Send more email
One of the most profitable things I’ve ever been taught by a marketing consultant is send more. It sounds simply, buts it’s amazing how many companies fail to listen.
I’ve worked for a variety of different organisations in my career, but one thing they’ve all got in common is that email is their most important marketing asset. Yet, they all under-exploit it as a channel for revenue growth, even in today’s economic outlook. Maybe they’ve listened to too many so called experts claim that the rise in instant messaging and social would undoubtedly see the death of email. Whatever the cause, too many in my opinion under invest in it as a channel.
It’s a fact that email marketing gives one of, if not the best ROI (return on investment). 73.89% of my current company’s revenue is directly attributed to email as the source. CPM (cost per thousand) varies dependant on ESP (email service provider), list size and send volume. But I can tell you that we currently pay just 70p a 1,000, meaning that the cost of communicating with 1 million members is a mere £700. Compare that to other forms of marketing such as TV, radio or direct mail and it all becomes clear.
Email is number one
Time and time again we hear about inbox overload and companies such as Atos declaring email bankruptcy. The truth of the matter is email is the preferred method of contact by the majority, either work or personal.
Without an email address you literally don’t exist online, even Facebook requires one. It puts the user in control and it’s an unobtrusive method of communication when compared to (junk) mail, SMS or phone. People on your list have requested or given their permission for you to send them emails. So, if they haven’t specifically asked to receive less, why try and send less?
Over the years standards of best practice have been introduced, meaning any marketing mail must have an unsubscribe method. Therefore anyone has the option to opt-out as and when they wish, unlike other channels. However, what I’ve found is that the majority simply emotionally unsubscribe, a phrase coined by Dela Quist. Meaning people wish to carry on receiving your mails, but at that precise moment in time they aren’t interested in your proposition. When it does become of interest again they will simply re-engage. Therefore, can you really afford to segment and cut down you list?
Increase frequency, it’s your friend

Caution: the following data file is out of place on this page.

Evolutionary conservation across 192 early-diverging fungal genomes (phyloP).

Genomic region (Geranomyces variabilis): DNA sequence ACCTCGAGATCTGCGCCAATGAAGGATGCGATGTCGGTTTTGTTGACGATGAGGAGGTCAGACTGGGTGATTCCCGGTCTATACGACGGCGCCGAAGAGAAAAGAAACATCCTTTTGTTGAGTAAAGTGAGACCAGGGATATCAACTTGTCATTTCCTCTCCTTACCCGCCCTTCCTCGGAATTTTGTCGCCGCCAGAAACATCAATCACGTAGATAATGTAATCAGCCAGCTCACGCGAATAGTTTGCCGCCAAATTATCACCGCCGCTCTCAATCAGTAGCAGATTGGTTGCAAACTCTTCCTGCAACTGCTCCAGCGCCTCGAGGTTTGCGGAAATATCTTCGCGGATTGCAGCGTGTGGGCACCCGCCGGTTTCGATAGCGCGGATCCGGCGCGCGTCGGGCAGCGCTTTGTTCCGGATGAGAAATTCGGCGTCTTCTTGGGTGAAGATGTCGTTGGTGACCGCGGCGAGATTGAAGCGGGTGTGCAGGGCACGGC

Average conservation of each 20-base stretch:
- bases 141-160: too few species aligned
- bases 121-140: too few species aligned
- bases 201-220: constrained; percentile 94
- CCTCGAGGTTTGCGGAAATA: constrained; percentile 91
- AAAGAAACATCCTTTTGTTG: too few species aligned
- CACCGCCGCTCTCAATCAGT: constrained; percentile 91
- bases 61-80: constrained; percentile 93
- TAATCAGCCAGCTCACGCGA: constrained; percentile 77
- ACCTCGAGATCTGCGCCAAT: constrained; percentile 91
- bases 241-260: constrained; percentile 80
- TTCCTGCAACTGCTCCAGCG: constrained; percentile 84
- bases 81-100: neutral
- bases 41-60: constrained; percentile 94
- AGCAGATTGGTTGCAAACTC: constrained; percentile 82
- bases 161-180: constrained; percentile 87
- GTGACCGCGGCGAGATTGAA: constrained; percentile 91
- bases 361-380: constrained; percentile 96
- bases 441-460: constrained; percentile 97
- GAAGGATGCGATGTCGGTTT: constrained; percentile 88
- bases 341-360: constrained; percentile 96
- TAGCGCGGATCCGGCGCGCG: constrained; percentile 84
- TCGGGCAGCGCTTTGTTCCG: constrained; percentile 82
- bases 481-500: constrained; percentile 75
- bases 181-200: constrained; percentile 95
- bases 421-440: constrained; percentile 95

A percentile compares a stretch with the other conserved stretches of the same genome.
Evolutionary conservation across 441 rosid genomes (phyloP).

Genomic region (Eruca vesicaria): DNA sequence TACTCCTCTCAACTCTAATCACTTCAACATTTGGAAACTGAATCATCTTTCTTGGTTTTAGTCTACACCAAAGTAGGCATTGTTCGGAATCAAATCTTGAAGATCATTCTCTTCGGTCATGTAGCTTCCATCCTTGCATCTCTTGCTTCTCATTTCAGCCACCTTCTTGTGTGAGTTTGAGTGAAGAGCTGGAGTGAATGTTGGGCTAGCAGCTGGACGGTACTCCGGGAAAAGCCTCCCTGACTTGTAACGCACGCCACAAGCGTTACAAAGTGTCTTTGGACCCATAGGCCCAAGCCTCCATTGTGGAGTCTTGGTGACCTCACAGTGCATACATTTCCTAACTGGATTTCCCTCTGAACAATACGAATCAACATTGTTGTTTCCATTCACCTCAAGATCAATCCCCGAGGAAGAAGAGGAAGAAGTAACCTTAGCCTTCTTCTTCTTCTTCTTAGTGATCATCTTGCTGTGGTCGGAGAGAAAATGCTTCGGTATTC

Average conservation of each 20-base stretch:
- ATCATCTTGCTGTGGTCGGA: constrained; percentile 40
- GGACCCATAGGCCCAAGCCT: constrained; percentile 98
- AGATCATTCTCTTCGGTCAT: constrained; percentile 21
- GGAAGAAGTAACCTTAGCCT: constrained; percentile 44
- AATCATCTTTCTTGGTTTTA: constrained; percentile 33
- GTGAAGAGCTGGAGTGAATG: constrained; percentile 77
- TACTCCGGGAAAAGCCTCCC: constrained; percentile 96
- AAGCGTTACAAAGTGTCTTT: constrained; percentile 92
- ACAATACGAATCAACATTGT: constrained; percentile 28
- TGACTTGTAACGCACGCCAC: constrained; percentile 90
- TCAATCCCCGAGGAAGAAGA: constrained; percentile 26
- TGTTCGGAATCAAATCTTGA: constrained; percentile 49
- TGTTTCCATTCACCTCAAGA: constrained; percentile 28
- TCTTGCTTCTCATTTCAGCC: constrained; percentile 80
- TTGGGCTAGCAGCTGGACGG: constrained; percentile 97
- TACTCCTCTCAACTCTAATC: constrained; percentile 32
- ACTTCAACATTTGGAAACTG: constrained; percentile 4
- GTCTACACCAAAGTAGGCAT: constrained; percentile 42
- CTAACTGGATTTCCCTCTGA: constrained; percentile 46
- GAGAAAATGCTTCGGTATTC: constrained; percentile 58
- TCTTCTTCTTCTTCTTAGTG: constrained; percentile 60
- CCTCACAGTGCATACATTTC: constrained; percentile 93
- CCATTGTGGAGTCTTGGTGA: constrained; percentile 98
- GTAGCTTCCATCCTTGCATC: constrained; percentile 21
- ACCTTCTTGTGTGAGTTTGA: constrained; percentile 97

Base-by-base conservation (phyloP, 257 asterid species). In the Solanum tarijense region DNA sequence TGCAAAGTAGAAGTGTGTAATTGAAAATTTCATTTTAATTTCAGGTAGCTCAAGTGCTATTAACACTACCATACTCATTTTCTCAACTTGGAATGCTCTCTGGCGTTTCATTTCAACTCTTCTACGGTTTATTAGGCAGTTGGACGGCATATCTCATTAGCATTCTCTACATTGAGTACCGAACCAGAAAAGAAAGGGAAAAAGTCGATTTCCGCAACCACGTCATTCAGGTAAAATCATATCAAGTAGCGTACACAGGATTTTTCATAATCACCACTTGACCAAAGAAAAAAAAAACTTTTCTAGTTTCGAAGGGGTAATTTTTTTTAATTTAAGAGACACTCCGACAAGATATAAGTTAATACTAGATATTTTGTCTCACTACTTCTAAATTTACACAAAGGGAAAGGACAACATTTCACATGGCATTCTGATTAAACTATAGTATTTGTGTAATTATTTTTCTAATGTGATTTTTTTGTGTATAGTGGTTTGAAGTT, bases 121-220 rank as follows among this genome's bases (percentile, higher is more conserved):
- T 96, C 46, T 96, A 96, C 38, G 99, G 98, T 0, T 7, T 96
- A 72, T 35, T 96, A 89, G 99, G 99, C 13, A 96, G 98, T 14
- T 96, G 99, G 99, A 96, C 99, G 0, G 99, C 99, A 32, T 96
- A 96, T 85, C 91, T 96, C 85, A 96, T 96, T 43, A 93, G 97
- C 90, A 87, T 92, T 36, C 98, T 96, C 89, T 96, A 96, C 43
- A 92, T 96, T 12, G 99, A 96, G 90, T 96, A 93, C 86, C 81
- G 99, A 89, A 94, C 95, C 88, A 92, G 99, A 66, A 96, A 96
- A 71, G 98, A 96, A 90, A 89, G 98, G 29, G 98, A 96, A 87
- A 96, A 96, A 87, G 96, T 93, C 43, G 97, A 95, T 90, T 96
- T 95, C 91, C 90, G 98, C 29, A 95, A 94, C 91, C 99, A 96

Many people are under the assumption that the days of spray and pray, batch and blast or shotgun marketing are over. I could not disagree more. Yes, I know there are more intelligent ways to send mail and I’m not discounting them, they all have their place. But, more often than not they are more time consuming or technical and generate less income per send. Until you reach the point where sending another bulk email to everyone on your list doesn’t increase ROI, keep on doing it. Only then should you begin to look at segmentation, tighter targeting and behavioural. Get the basics right before trying to be clever!
Too many marketing executives have become obsessed with improving open rate and click metrics to sell product or brand space within emails, or simply they live in fear of being labelled a spammer. I used to work for a well-known household brand that was obsessed with consumer opinion, marketing relevance, timing and targeting. We’ve been brain washed into thinking everyone hates email and is on the verge of rioting because of the quantity received.
Email isn’t rocket science, its common sense. In any other form of marketing that was giving you fantastic ROI you would be trying to push the boundaries by increasing frequency, not the opposite. I can tell you that I increased our frequency from 9.2 million sends in Jan 2013 resulting in 378,000 gross offer clicks to 18.1 million sends in Jan 2014 resulting in 552,685 gross offer clicks. An increase of 46.21%
The above increase in frequency generated an extra 46% of revenue for the month compared to the previous year. I can hear you all saying, yes but that’s not a true test because other factors need to be considered and you can’t compare year-on-year. The above is just a small example of a much larger evolutionary A/B testing plan with statistical significance and sample segments. You’ll just have to trust me.
Not only did revenue increase, but I saw absolutely no change in unsubscribes or spam complaints MoM (month-on-month) or YoY (year-on-year). Plus, the NET growth of our database increased 8.7% between Jan 2013 to Jan 2014. Don’t get me wrong, I’m not saying go from sending 1 a week to 7, but rather increase your frequency and test the tolerance level in a controlled way. It’s time consuming, but I promise you’ll see the rewards.
Dela Quist once said to me “which is better, having a mailing list of 1mil members spending £100,000 per email, or 100,000 members spending 2 million per email”. Personally I’ve always been slightly nervous about jumping into this mind-set and destroying a mailing list that has taken years to acquire. However, it definitely opens your mind to a fresh way of thinking. As marketers we get so obsessed with growing our list, when what’s really important is the quality of it and the return per person.